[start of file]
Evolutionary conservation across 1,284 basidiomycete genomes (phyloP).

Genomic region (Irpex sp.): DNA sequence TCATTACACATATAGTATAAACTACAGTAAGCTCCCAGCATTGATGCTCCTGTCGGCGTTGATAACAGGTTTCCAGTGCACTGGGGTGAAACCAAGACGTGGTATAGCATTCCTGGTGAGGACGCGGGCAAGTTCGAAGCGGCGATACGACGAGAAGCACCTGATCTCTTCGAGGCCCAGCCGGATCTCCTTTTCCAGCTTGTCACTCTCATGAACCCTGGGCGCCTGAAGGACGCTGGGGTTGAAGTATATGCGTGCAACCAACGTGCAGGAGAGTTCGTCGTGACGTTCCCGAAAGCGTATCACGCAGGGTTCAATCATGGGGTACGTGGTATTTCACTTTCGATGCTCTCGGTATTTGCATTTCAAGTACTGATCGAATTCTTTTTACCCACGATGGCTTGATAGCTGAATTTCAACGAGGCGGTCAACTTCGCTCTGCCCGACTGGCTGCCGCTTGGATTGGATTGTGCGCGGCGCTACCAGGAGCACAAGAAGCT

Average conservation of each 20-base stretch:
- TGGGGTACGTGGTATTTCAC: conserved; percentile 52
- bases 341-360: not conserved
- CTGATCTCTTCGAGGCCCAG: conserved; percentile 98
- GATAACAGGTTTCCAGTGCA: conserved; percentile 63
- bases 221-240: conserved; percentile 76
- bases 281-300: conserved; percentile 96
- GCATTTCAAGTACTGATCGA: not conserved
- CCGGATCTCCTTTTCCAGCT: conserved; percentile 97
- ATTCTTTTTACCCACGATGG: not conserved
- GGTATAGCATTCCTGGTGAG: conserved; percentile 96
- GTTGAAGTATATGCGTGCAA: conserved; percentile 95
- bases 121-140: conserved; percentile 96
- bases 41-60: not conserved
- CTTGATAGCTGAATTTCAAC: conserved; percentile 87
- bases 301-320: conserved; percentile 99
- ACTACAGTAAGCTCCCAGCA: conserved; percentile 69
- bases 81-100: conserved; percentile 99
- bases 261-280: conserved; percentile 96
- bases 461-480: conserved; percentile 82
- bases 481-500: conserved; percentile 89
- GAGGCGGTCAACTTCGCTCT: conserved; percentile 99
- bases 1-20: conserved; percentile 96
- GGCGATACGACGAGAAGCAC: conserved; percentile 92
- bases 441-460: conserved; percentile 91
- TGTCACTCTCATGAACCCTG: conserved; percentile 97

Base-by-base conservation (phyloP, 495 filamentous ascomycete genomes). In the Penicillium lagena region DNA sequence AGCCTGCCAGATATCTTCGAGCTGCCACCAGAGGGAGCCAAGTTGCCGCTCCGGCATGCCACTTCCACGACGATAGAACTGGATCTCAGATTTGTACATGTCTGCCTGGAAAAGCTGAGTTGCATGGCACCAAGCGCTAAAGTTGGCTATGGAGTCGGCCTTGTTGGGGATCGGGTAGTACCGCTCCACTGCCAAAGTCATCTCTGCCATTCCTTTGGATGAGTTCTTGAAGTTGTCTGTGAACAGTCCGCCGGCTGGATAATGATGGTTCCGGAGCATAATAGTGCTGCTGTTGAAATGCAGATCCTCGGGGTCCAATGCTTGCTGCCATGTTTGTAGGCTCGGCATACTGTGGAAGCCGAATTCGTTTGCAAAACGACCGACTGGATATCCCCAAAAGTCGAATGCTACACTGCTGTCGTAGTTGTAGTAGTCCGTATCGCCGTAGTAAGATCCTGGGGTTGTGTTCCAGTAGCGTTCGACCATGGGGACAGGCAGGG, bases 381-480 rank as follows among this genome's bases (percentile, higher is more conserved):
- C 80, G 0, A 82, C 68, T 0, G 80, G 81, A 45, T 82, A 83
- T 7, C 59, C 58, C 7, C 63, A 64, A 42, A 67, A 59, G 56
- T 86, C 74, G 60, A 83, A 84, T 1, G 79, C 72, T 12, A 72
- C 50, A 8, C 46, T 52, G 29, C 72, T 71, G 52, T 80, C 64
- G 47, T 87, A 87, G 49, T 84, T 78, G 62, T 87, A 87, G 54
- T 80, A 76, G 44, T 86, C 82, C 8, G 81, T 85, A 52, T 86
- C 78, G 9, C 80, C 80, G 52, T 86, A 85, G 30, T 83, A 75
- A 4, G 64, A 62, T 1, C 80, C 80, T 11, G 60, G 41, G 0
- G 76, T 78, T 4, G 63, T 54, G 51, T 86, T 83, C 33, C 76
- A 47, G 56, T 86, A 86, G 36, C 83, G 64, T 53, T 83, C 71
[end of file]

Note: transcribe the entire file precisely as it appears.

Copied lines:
Evolutionary conservation across 1,284 basidiomycete genomes (phyloP).

Genomic region (Irpex sp.): DNA sequence TCATTACACATATAGTATAAACTACAGTAAGCTCCCAGCATTGATGCTCCTGTCGGCGTTGATAACAGGTTTCCAGTGCACTGGGGTGAAACCAAGACGTGGTATAGCATTCCTGGTGAGGACGCGGGCAAGTTCGAAGCGGCGATACGACGAGAAGCACCTGATCTCTTCGAGGCCCAGCCGGATCTCCTTTTCCAGCTTGTCACTCTCATGAACCCTGGGCGCCTGAAGGACGCTGGGGTTGAAGTATATGCGTGCAACCAACGTGCAGGAGAGTTCGTCGTGACGTTCCCGAAAGCGTATCACGCAGGGTTCAATCATGGGGTACGTGGTATTTCACTTTCGATGCTCTCGGTATTTGCATTTCAAGTACTGATCGAATTCTTTTTACCCACGATGGCTTGATAGCTGAATTTCAACGAGGCGGTCAACTTCGCTCTGCCCGACTGGCTGCCGCTTGGATTGGATTGTGCGCGGCGCTACCAGGAGCACAAGAAGCT

Average conservation of each 20-base stretch:
- TGGGGTACGTGGTATTTCAC: conserved; percentile 52
- bases 341-360: not conserved
- CTGATCTCTTCGAGGCCCAG: conserved; percentile 98
- GATAACAGGTTTCCAGTGCA: conserved; percentile 63
- bases 221-240: conserved; percentile 76
- bases 281-300: conserved; percentile 96
- GCATTTCAAGTACTGATCGA: not conserved
- CCGGATCTCCTTTTCCAGCT: conserved; percentile 97
- ATTCTTTTTACCCACGATGG: not conserved
- GGTATAGCATTCCTGGTGAG: conserved; percentile 96
- GTTGAAGTATATGCGTGCAA: conserved; percentile 95
- bases 121-140: conserved; percentile 96
- bases 41-60: not conserved
- CTTGATAGCTGAATTTCAAC: conserved; percentile 87
- bases 301-320: conserved; percentile 99
- ACTACAGTAAGCTCCCAGCA: conserved; percentile 69
- bases 81-100: conserved; percentile 99
- bases 261-280: conserved; percentile 96
- bases 461-480: conserved; percentile 82
- bases 481-500: conserved; percentile 89
- GAGGCGGTCAACTTCGCTCT: conserved; percentile 99
- bases 1-20: conserved; percentile 96
- GGCGATACGACGAGAAGCAC: conserved; percentile 92
- bases 441-460: conserved; percentile 91
- TGTCACTCTCATGAACCCTG: conserved; percentile 97

Base-by-base conservation (phyloP, 495 filamentous ascomycete genomes). In the Penicillium lagena region DNA sequence AGCCTGCCAGATATCTTCGAGCTGCCACCAGAGGGAGCCAAGTTGCCGCTCCGGCATGCCACTTCCACGACGATAGAACTGGATCTCAGATTTGTACATGTCTGCCTGGAAAAGCTGAGTTGCATGGCACCAAGCGCTAAAGTTGGCTATGGAGTCGGCCTTGTTGGGGATCGGGTAGTACCGCTCCACTGCCAAAGTCATCTCTGCCATTCCTTTGGATGAGTTCTTGAAGTTGTCTGTGAACAGTCCGCCGGCTGGATAATGATGGTTCCGGAGCATAATAGTGCTGCTGTTGAAATGCAGATCCTCGGGGTCCAATGCTTGCTGCCATGTTTGTAGGCTCGGCATACTGTGGAAGCCGAATTCGTTTGCAAAACGACCGACTGGATATCCCCAAAAGTCGAATGCTACACTGCTGTCGTAGTTGTAGTAGTCCGTATCGCCGTAGTAAGATCCTGGGGTTGTGTTCCAGTAGCGTTCGACCATGGGGACAGGCAGGG, bases 381-480 rank as follows among this genome's bases (percentile, higher is more conserved):
- C 80, G 0, A 82, C 68, T 0, G 80, G 81, A 45, T 82, A 83
- T 7, C 59, C 58, C 7, C 63, A 64, A 42, A 67, A 59, G 56
- T 86, C 74, G 60, A 83, A 84, T 1, G 79, C 72, T 12, A 72
- C 50, A 8, C 46, T 52, G 29, C 72, T 71, G 52, T 80, C 64
- G 47, T 87, A 87, G 49, T 84, T 78, G 62, T 87, A 87, G 54
- T 80, A 76, G 44, T 86, C 82, C 8, G 81, T 85, A 52, T 86
- C 78, G 9, C 80, C 80, G 52, T 86, A 85, G 30, T 83, A 75
- A 4, G 64, A 62, T 1, C 80, C 80, T 11, G 60, G 41, G 0
- G 76, T 78, T 4, G 63, T 54, G 51, T 86, T 83, C 33, C 76
- A 47, G 56, T 86, A 86, G 36, C 83, G 64, T 53, T 83, C 71